When Elliot Levine changed jobs six years ago, he had to figure out what to do with the $10,000 he had accumulated in his 401(k).
Rolling it into an individual retirement account made the most sense for the Oceanside, N.J., resident because he didn't want to be limited to the handful of mutual funds in either his former or his new employer's plan. In an IRA, he could put the money wherever he chose.
"I wanted to get control of it," said Levine, 37, a marketing executive who invests most of his IRA in individual stocks. The 401(k) "just wasn't keeping pace with the market. I'm in my 30s. ... Now is the time to take risks."
Deciding what to do with your 401(k) when you change jobs is often an afterthought, especially for younger workers who haven't accumulated big balances. But you should have a plan for that retirement money, especially because a growing number of workers will depend heavily on 401(k)s in retirements.
The worst thing you can do, experts say, is to take the money out of the account and not reinvest it in another tax-qualified retirement plan, because you could be subject to hefty taxes and fees. Also, you would lose the opportunity to have that money grow over the decades until you retire.
Other options include transferring it to your new employer's 401(k) or leaving it in your former company's plan.
In some cases, your company may make the decision for you if you don't specify what you want to do. If you have $1,000 or less in the account, your employer may send you a check for the balance. Until two years ago, that number was $5,000, but the federal government lowered the threshold to make it less likely people would cash out.
Today, if you have between $1,000 and $5,000 in your 401(k) when you leave a job, your employer can't send you an easy-to-cash check unless you specifically ask for the funds. Instead, it can either keep the money in the company plan or set up an IRA for you and roll the funds into it.
Your employer can pick the financial institution that holds the account, but the money must be placed in fairly conservative funds that are designed to preserve principal and charge reasonable fees.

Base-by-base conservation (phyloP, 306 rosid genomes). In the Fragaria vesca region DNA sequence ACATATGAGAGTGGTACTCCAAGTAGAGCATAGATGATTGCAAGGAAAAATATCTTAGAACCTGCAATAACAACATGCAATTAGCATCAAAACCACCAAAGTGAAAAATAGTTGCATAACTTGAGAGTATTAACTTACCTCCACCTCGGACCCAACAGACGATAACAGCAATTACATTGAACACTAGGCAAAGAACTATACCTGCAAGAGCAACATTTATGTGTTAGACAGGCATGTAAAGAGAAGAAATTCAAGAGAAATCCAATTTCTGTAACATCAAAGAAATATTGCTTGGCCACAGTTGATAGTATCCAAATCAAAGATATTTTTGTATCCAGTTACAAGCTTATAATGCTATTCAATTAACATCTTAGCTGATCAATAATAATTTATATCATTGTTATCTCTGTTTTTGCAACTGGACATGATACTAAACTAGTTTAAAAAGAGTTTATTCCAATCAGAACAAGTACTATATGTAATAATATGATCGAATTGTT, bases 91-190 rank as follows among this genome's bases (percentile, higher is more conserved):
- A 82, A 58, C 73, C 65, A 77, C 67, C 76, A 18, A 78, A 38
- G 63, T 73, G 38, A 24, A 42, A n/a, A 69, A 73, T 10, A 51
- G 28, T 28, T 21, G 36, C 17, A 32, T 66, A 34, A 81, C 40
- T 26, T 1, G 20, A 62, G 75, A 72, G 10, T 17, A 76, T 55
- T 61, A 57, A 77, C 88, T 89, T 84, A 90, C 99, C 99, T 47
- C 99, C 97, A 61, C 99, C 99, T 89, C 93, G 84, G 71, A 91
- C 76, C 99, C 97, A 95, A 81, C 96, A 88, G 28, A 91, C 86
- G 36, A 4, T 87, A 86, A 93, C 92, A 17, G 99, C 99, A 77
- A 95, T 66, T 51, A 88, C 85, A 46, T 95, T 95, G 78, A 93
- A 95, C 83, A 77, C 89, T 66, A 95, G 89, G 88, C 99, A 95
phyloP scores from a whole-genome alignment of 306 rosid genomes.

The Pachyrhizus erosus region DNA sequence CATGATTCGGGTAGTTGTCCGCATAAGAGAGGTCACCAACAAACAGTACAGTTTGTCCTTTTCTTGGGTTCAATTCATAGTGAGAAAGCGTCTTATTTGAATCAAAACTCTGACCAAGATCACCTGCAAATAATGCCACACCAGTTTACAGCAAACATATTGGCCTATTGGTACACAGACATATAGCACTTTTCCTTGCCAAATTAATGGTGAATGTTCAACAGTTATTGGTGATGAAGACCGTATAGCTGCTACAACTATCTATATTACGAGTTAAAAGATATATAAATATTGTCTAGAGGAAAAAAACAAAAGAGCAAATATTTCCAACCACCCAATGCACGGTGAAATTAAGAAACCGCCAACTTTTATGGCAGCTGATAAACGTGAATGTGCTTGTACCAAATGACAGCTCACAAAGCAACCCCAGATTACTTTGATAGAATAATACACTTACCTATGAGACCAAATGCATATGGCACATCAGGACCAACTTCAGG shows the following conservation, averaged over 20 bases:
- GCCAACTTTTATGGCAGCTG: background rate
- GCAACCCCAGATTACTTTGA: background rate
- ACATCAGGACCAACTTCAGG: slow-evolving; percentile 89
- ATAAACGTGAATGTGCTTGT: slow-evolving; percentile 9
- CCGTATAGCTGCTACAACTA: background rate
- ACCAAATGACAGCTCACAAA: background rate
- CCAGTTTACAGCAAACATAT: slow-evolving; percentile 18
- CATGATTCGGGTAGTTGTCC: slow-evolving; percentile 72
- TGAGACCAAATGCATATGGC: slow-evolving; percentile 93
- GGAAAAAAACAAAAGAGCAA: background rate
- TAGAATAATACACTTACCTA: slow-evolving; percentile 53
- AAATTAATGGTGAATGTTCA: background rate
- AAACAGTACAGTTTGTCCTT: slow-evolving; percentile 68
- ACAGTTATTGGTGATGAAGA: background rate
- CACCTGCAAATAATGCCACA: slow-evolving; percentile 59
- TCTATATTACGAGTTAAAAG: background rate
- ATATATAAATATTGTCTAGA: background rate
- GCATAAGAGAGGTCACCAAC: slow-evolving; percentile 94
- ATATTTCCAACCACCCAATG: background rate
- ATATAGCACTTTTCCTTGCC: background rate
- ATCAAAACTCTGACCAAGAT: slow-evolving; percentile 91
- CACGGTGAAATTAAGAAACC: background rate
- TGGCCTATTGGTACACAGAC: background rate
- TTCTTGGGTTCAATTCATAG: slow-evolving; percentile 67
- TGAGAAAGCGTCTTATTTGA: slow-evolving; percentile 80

If you have more than $5,000 in the account, you can leave it with your former employer.
Unfortunately, experts say, most people take the money and run. Some 45 percent of 401(k) participants elected to take a cash distribution when they left their jobs, according to a 2005 study by Hewitt Associates, a consulting firm. Some 32 percent kept the savings in their former employer's plan, and 23 percent rolled it into an IRA or another retirement plan.
Many workers don't think rolling over a relatively small amount of money into a new plan is worth it. Some 86 percent of those with $5,000 or less took the cash, Hewitt statistics show.
"They think a couple of thousand dollars won't make or break their retirement," said Pam Hess, Hewitt's director of retirement research. "But, in reality, it can be significant."
Saving $5,000 in your 401(k) at age 25 can turn into $75,000 at retirement, she said. Those who start saving at that age have 40 percent more when they enter their golden years than those who begin at age 35, because the money has more time to grow if you start saving early.
"The power of compounding for younger people is so powerful," Hess said.
Deciding what to do with your funds depends in part on whether you like the options in either your former employer's or new employer's plan, and how much control you want over your investments.
Keeping it in a 401(k), either your former or future employer's plan, has its benefits. It can be cheaper than investing in an IRA because the funds held in corporate retirement plans are "institutional class," with lower fees than retail "investor class" funds, said Ellen Rinaldi, a principal at Vanguard's investment counseling and research group. And the maintenance fees may be lower than those in an IRA. Call your plan administrator to find out the fees. Finally, a 401(k) may provide access to mutual funds that are closed to new investors.
The main benefit of an IRA, on the other hand, is that you can choose from myriad stocks, mutual funds, bonds and other investments, said Alfred Osbourne, senior financial adviser at Ameriprise Financial. For those who want to take control of their investing or those who use financial advisers, an IRA can be a better choice.
The fewer retirement accounts you have, the easier it is to manage. So if you've had a number of jobs, you may want to consolidate your 401(k)'s into one IRA or your current employer's plan.
If you do move your 401(k) into an IRA or another 401(k) plan, make sure you do a direct rollover. Don't have your company write a check to you: If you don't deposit it into another qualified retirement plan within 60 days, it will be considered a distribution, the funds subject to income taxes and, if you are younger than 59 1/2 , a 10 percent penalty. Your company is required to withhold 20 percent of the balance for taxes.